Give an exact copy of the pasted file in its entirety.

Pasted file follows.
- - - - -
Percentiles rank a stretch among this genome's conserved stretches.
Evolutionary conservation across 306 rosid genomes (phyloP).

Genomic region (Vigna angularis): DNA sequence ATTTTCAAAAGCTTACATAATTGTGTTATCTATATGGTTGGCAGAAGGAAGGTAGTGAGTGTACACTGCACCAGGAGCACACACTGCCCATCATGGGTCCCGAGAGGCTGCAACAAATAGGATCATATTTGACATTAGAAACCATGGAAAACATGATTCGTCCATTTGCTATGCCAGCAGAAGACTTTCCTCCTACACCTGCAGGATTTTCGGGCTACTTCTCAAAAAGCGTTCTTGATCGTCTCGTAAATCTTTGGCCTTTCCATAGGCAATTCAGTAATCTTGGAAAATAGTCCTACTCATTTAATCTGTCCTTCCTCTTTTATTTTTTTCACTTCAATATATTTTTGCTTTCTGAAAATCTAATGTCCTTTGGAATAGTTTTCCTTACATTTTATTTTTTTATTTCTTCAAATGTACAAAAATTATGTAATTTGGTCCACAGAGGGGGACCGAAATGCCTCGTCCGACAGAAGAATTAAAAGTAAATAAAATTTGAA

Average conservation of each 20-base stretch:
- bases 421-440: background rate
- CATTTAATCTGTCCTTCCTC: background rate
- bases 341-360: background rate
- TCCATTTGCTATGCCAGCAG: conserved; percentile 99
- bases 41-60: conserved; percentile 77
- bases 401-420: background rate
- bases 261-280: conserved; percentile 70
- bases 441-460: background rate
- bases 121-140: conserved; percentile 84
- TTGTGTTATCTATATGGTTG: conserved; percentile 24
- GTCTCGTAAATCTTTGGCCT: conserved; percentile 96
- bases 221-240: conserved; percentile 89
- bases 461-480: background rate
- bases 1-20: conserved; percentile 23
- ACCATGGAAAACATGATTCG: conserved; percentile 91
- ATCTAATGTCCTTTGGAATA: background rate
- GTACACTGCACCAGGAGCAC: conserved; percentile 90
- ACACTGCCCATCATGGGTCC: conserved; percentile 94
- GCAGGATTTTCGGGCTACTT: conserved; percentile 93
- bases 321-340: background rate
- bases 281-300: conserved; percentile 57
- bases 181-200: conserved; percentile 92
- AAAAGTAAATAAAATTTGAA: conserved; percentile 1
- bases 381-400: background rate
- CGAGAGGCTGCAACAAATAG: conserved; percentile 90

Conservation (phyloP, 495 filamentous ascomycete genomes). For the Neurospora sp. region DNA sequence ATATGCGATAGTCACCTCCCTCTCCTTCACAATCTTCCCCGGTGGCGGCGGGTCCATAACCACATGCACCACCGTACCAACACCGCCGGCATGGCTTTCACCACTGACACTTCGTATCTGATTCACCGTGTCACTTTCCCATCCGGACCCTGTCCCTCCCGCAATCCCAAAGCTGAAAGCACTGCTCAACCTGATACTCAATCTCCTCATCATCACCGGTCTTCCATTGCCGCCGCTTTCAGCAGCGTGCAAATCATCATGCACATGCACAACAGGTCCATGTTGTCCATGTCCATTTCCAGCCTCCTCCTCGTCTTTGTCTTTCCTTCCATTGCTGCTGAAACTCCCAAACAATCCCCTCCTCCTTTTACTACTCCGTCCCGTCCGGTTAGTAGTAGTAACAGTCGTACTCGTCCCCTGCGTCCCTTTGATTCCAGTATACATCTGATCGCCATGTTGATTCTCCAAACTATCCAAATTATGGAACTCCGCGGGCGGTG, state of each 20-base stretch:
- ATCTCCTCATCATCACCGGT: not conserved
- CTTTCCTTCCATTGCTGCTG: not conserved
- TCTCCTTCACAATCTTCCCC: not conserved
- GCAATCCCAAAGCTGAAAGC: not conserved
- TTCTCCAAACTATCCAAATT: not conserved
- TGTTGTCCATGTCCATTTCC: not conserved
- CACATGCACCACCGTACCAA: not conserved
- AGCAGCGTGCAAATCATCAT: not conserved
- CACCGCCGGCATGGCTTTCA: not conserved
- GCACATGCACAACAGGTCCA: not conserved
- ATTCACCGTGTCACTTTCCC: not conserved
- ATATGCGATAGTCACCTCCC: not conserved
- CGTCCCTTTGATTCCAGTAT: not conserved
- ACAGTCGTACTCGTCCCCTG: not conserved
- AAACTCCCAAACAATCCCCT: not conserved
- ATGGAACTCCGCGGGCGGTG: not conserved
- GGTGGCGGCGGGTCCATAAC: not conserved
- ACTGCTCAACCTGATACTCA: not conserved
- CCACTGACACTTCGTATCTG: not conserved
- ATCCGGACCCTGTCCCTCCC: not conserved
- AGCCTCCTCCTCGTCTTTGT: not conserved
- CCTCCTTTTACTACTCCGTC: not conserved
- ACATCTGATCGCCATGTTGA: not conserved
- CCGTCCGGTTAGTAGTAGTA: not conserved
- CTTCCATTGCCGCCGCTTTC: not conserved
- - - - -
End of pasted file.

Percentiles rank a stretch among this genome's conserved stretches.
Evolutionary conservation across 306 rosid genomes (phyloP).

Genomic region (Vigna angularis): DNA sequence ATTTTCAAAAGCTTACATAATTGTGTTATCTATATGGTTGGCAGAAGGAAGGTAGTGAGTGTACACTGCACCAGGAGCACACACTGCCCATCATGGGTCCCGAGAGGCTGCAACAAATAGGATCATATTTGACATTAGAAACCATGGAAAACATGATTCGTCCATTTGCTATGCCAGCAGAAGACTTTCCTCCTACACCTGCAGGATTTTCGGGCTACTTCTCAAAAAGCGTTCTTGATCGTCTCGTAAATCTTTGGCCTTTCCATAGGCAATTCAGTAATCTTGGAAAATAGTCCTACTCATTTAATCTGTCCTTCCTCTTTTATTTTTTTCACTTCAATATATTTTTGCTTTCTGAAAATCTAATGTCCTTTGGAATAGTTTTCCTTACATTTTATTTTTTTATTTCTTCAAATGTACAAAAATTATGTAATTTGGTCCACAGAGGGGGACCGAAATGCCTCGTCCGACAGAAGAATTAAAAGTAAATAAAATTTGAA

Average conservation of each 20-base stretch:
- bases 421-440: background rate
- CATTTAATCTGTCCTTCCTC: background rate
- bases 341-360: background rate
- TCCATTTGCTATGCCAGCAG: conserved; percentile 99
- bases 41-60: conserved; percentile 77
- bases 401-420: background rate
- bases 261-280: conserved; percentile 70
- bases 441-460: background rate
- bases 121-140: conserved; percentile 84
- TTGTGTTATCTATATGGTTG: conserved; percentile 24
- GTCTCGTAAATCTTTGGCCT: conserved; percentile 96
- bases 221-240: conserved; percentile 89
- bases 461-480: background rate
- bases 1-20: conserved; percentile 23
- ACCATGGAAAACATGATTCG: conserved; percentile 91
- ATCTAATGTCCTTTGGAATA: background rate
- GTACACTGCACCAGGAGCAC: conserved; percentile 90
- ACACTGCCCATCATGGGTCC: conserved; percentile 94
- GCAGGATTTTCGGGCTACTT: conserved; percentile 93
- bases 321-340: background rate
- bases 281-300: conserved; percentile 57
- bases 181-200: conserved; percentile 92
- AAAAGTAAATAAAATTTGAA: conserved; percentile 1
- bases 381-400: background rate
- CGAGAGGCTGCAACAAATAG: conserved; percentile 90

Conservation (phyloP, 495 filamentous ascomycete genomes). For the Neurospora sp. region DNA sequence ATATGCGATAGTCACCTCCCTCTCCTTCACAATCTTCCCCGGTGGCGGCGGGTCCATAACCACATGCACCACCGTACCAACACCGCCGGCATGGCTTTCACCACTGACACTTCGTATCTGATTCACCGTGTCACTTTCCCATCCGGACCCTGTCCCTCCCGCAATCCCAAAGCTGAAAGCACTGCTCAACCTGATACTCAATCTCCTCATCATCACCGGTCTTCCATTGCCGCCGCTTTCAGCAGCGTGCAAATCATCATGCACATGCACAACAGGTCCATGTTGTCCATGTCCATTTCCAGCCTCCTCCTCGTCTTTGTCTTTCCTTCCATTGCTGCTGAAACTCCCAAACAATCCCCTCCTCCTTTTACTACTCCGTCCCGTCCGGTTAGTAGTAGTAACAGTCGTACTCGTCCCCTGCGTCCCTTTGATTCCAGTATACATCTGATCGCCATGTTGATTCTCCAAACTATCCAAATTATGGAACTCCGCGGGCGGTG, state of each 20-base stretch:
- ATCTCCTCATCATCACCGGT: not conserved
- CTTTCCTTCCATTGCTGCTG: not conserved
- TCTCCTTCACAATCTTCCCC: not conserved
- GCAATCCCAAAGCTGAAAGC: not conserved
- TTCTCCAAACTATCCAAATT: not conserved
- TGTTGTCCATGTCCATTTCC: not conserved
- CACATGCACCACCGTACCAA: not conserved
- AGCAGCGTGCAAATCATCAT: not conserved
- CACCGCCGGCATGGCTTTCA: not conserved
- GCACATGCACAACAGGTCCA: not conserved
- ATTCACCGTGTCACTTTCCC: not conserved
- ATATGCGATAGTCACCTCCC: not conserved
- CGTCCCTTTGATTCCAGTAT: not conserved
- ACAGTCGTACTCGTCCCCTG: not conserved
- AAACTCCCAAACAATCCCCT: not conserved
- ATGGAACTCCGCGGGCGGTG: not conserved
- GGTGGCGGCGGGTCCATAAC: not conserved
- ACTGCTCAACCTGATACTCA: not conserved
- CCACTGACACTTCGTATCTG: not conserved
- ATCCGGACCCTGTCCCTCCC: not conserved
- AGCCTCCTCCTCGTCTTTGT: not conserved
- CCTCCTTTTACTACTCCGTC: not conserved
- ACATCTGATCGCCATGTTGA: not conserved
- CCGTCCGGTTAGTAGTAGTA: not conserved
- CTTCCATTGCCGCCGCTTTC: not conserved